Hundreds of thousands of people streamed into the nation’s capital Saturday for a march in support of women’s rights and civil rights, the largest of dozens of marches in the United States and around the world that served as an admonishment for President Donald Trump a day after his inauguration.
An estimated half million people converged on Washington, and tens of thousands joined marches and rallies in Boston, New York, Los Angeles, Chicago, St. Louis, Denver, Kansas City and dozens of other U.S. cities. Rallies also were held in London, Paris, Sydney, Ottawa and Nairobi.
A contingent of marchers from the Kansas City area arrived in Washington Saturday morning after a 24-hour bus ride. When the charter bus screeched to a stop, more than 50 Kansans and Missourians wearing rainbow and pink pussycat hats and gripping protest signs jumped out in the middle of a street.
The Kansas City women banded together and pushed through the crowd, their Midwest-related signs held high. Other participants approached and said things like, “You came all the way from Kansas? Thank you so much.”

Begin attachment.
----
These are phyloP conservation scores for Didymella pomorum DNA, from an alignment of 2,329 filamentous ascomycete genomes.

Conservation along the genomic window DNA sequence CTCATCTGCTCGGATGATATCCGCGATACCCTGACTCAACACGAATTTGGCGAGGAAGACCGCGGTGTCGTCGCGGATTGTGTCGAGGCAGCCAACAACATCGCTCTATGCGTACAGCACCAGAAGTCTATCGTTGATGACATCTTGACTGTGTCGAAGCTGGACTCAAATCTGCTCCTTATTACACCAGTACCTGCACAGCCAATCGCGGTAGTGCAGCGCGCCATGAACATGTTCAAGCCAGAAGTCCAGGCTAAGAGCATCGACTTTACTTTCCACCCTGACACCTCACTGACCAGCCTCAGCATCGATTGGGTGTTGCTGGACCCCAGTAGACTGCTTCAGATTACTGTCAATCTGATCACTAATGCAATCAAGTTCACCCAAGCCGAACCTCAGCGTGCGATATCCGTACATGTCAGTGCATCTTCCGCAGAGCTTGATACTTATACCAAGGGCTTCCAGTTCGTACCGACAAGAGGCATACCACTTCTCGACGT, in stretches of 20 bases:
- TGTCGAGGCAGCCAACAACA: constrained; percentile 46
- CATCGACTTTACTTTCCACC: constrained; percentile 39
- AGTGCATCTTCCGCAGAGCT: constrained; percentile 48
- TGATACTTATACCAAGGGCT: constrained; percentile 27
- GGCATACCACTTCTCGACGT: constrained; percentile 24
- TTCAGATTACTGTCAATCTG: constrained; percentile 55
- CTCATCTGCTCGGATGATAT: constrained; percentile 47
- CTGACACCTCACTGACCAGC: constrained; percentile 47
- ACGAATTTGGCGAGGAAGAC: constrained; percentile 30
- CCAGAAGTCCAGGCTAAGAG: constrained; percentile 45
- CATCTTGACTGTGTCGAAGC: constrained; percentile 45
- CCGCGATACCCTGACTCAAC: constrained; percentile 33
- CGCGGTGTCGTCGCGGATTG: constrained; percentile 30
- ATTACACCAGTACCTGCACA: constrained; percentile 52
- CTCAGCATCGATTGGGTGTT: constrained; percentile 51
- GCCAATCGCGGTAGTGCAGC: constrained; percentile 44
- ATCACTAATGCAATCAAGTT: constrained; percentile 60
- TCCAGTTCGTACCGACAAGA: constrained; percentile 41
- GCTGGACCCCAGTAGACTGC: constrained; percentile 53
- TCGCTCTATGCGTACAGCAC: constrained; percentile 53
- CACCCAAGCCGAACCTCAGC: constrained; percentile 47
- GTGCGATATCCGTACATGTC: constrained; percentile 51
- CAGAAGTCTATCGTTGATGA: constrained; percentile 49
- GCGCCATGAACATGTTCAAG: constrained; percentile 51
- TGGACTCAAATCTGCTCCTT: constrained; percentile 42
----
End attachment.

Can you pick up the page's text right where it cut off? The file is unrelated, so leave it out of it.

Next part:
The Kansas City contingent laughed and continued to inch forward. Once in place, they stood and listened to several speakers who passionately urged participants to come together to fight for social and civil right issues they fear Trump and his Cabinet threaten, such as reproductive rights, health care access, and justice reform.
The crowd at the Women’s March on Washington chanted the name of feminist icon Gloria Steinem as she took the stage.
Steinem recognized the hundreds of sister marches throughout the country and around the world, including a march in Berlin whose organizers wanted America to know that “we in Berlin know that walls don’t work,” a reference to the wall Trump said he would build between the United States and Mexico.
At another point Steinem said, “Thank you for understanding that we put our bodies where our beliefs are.”
The words resonated with Gretchen Parkison, 41, of Kansas City.